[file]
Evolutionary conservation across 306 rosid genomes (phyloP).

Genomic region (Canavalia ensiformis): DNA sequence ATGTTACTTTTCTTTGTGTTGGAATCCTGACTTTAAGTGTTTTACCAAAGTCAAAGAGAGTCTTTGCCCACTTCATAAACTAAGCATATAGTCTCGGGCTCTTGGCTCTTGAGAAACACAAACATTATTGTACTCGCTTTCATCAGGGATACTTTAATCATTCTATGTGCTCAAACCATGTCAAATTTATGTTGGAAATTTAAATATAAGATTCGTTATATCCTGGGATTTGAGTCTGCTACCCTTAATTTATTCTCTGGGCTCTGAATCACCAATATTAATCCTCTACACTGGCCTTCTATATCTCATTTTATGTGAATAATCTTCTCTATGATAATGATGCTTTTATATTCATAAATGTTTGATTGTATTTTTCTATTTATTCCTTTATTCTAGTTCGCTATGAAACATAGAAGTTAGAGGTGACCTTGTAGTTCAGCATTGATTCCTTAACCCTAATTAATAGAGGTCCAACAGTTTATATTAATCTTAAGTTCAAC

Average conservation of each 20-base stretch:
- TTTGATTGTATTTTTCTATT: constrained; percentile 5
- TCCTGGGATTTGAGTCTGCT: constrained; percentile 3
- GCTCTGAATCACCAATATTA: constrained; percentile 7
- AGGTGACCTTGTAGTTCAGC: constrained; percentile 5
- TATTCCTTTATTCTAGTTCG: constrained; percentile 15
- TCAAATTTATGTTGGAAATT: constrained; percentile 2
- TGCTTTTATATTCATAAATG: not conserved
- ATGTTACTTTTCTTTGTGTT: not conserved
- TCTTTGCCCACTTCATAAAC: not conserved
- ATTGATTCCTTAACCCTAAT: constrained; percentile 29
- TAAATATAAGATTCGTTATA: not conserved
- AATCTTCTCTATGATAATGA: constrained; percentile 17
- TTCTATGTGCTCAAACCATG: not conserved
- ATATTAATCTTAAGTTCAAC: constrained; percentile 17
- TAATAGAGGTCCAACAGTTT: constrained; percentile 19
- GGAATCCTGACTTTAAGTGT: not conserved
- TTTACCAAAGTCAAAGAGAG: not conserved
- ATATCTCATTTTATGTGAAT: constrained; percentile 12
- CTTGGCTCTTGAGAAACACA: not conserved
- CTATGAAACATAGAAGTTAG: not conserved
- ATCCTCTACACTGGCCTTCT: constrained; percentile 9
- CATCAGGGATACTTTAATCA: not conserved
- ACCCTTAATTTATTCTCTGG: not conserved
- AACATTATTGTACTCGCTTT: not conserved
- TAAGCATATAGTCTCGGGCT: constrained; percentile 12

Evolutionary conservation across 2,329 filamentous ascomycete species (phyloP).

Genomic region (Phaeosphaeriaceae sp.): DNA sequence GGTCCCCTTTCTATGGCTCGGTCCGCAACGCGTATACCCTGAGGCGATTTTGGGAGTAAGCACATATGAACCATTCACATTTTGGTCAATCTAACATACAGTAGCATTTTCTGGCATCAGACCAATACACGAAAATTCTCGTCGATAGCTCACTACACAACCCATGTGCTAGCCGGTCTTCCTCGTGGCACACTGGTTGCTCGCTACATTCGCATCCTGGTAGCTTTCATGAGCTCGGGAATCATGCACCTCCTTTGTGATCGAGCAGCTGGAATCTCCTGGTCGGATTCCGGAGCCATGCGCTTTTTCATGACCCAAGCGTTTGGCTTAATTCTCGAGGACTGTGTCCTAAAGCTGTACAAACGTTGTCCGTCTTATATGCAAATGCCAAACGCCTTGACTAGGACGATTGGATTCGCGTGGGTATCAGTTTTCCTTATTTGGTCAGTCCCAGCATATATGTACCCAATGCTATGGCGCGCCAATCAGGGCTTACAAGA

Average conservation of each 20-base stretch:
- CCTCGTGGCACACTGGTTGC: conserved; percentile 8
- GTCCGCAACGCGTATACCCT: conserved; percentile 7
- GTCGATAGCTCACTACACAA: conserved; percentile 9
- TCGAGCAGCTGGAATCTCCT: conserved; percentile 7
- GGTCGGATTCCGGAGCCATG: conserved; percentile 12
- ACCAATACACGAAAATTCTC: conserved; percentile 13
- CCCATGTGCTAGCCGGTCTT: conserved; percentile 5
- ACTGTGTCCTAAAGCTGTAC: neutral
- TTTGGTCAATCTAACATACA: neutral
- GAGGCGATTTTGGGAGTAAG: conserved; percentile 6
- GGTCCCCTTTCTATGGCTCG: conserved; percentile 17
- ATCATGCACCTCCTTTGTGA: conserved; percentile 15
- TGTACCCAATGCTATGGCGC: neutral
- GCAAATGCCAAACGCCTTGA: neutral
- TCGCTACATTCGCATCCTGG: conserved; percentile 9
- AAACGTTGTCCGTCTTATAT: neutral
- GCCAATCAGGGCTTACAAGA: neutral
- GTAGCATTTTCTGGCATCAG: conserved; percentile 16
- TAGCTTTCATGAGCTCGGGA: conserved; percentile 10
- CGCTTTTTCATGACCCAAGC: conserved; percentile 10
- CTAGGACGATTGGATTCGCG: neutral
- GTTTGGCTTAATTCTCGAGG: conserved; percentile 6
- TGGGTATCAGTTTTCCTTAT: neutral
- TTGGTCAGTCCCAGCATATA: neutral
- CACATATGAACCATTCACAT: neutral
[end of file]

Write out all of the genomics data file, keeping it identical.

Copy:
Evolutionary conservation across 306 rosid genomes (phyloP).

Genomic region (Canavalia ensiformis): DNA sequence ATGTTACTTTTCTTTGTGTTGGAATCCTGACTTTAAGTGTTTTACCAAAGTCAAAGAGAGTCTTTGCCCACTTCATAAACTAAGCATATAGTCTCGGGCTCTTGGCTCTTGAGAAACACAAACATTATTGTACTCGCTTTCATCAGGGATACTTTAATCATTCTATGTGCTCAAACCATGTCAAATTTATGTTGGAAATTTAAATATAAGATTCGTTATATCCTGGGATTTGAGTCTGCTACCCTTAATTTATTCTCTGGGCTCTGAATCACCAATATTAATCCTCTACACTGGCCTTCTATATCTCATTTTATGTGAATAATCTTCTCTATGATAATGATGCTTTTATATTCATAAATGTTTGATTGTATTTTTCTATTTATTCCTTTATTCTAGTTCGCTATGAAACATAGAAGTTAGAGGTGACCTTGTAGTTCAGCATTGATTCCTTAACCCTAATTAATAGAGGTCCAACAGTTTATATTAATCTTAAGTTCAAC

Average conservation of each 20-base stretch:
- TTTGATTGTATTTTTCTATT: constrained; percentile 5
- TCCTGGGATTTGAGTCTGCT: constrained; percentile 3
- GCTCTGAATCACCAATATTA: constrained; percentile 7
- AGGTGACCTTGTAGTTCAGC: constrained; percentile 5
- TATTCCTTTATTCTAGTTCG: constrained; percentile 15
- TCAAATTTATGTTGGAAATT: constrained; percentile 2
- TGCTTTTATATTCATAAATG: not conserved
- ATGTTACTTTTCTTTGTGTT: not conserved
- TCTTTGCCCACTTCATAAAC: not conserved
- ATTGATTCCTTAACCCTAAT: constrained; percentile 29
- TAAATATAAGATTCGTTATA: not conserved
- AATCTTCTCTATGATAATGA: constrained; percentile 17
- TTCTATGTGCTCAAACCATG: not conserved
- ATATTAATCTTAAGTTCAAC: constrained; percentile 17
- TAATAGAGGTCCAACAGTTT: constrained; percentile 19
- GGAATCCTGACTTTAAGTGT: not conserved
- TTTACCAAAGTCAAAGAGAG: not conserved
- ATATCTCATTTTATGTGAAT: constrained; percentile 12
- CTTGGCTCTTGAGAAACACA: not conserved
- CTATGAAACATAGAAGTTAG: not conserved
- ATCCTCTACACTGGCCTTCT: constrained; percentile 9
- CATCAGGGATACTTTAATCA: not conserved
- ACCCTTAATTTATTCTCTGG: not conserved
- AACATTATTGTACTCGCTTT: not conserved
- TAAGCATATAGTCTCGGGCT: constrained; percentile 12

Evolutionary conservation across 2,329 filamentous ascomycete species (phyloP).

Genomic region (Phaeosphaeriaceae sp.): DNA sequence GGTCCCCTTTCTATGGCTCGGTCCGCAACGCGTATACCCTGAGGCGATTTTGGGAGTAAGCACATATGAACCATTCACATTTTGGTCAATCTAACATACAGTAGCATTTTCTGGCATCAGACCAATACACGAAAATTCTCGTCGATAGCTCACTACACAACCCATGTGCTAGCCGGTCTTCCTCGTGGCACACTGGTTGCTCGCTACATTCGCATCCTGGTAGCTTTCATGAGCTCGGGAATCATGCACCTCCTTTGTGATCGAGCAGCTGGAATCTCCTGGTCGGATTCCGGAGCCATGCGCTTTTTCATGACCCAAGCGTTTGGCTTAATTCTCGAGGACTGTGTCCTAAAGCTGTACAAACGTTGTCCGTCTTATATGCAAATGCCAAACGCCTTGACTAGGACGATTGGATTCGCGTGGGTATCAGTTTTCCTTATTTGGTCAGTCCCAGCATATATGTACCCAATGCTATGGCGCGCCAATCAGGGCTTACAAGA

Average conservation of each 20-base stretch:
- CCTCGTGGCACACTGGTTGC: conserved; percentile 8
- GTCCGCAACGCGTATACCCT: conserved; percentile 7
- GTCGATAGCTCACTACACAA: conserved; percentile 9
- TCGAGCAGCTGGAATCTCCT: conserved; percentile 7
- GGTCGGATTCCGGAGCCATG: conserved; percentile 12
- ACCAATACACGAAAATTCTC: conserved; percentile 13
- CCCATGTGCTAGCCGGTCTT: conserved; percentile 5
- ACTGTGTCCTAAAGCTGTAC: neutral
- TTTGGTCAATCTAACATACA: neutral
- GAGGCGATTTTGGGAGTAAG: conserved; percentile 6
- GGTCCCCTTTCTATGGCTCG: conserved; percentile 17
- ATCATGCACCTCCTTTGTGA: conserved; percentile 15
- TGTACCCAATGCTATGGCGC: neutral
- GCAAATGCCAAACGCCTTGA: neutral
- TCGCTACATTCGCATCCTGG: conserved; percentile 9
- AAACGTTGTCCGTCTTATAT: neutral
- GCCAATCAGGGCTTACAAGA: neutral
- GTAGCATTTTCTGGCATCAG: conserved; percentile 16
- TAGCTTTCATGAGCTCGGGA: conserved; percentile 10
- CGCTTTTTCATGACCCAAGC: conserved; percentile 10
- CTAGGACGATTGGATTCGCG: neutral
- GTTTGGCTTAATTCTCGAGG: conserved; percentile 6
- TGGGTATCAGTTTTCCTTAT: neutral
- TTGGTCAGTCCCAGCATATA: neutral
- CACATATGAACCATTCACAT: neutral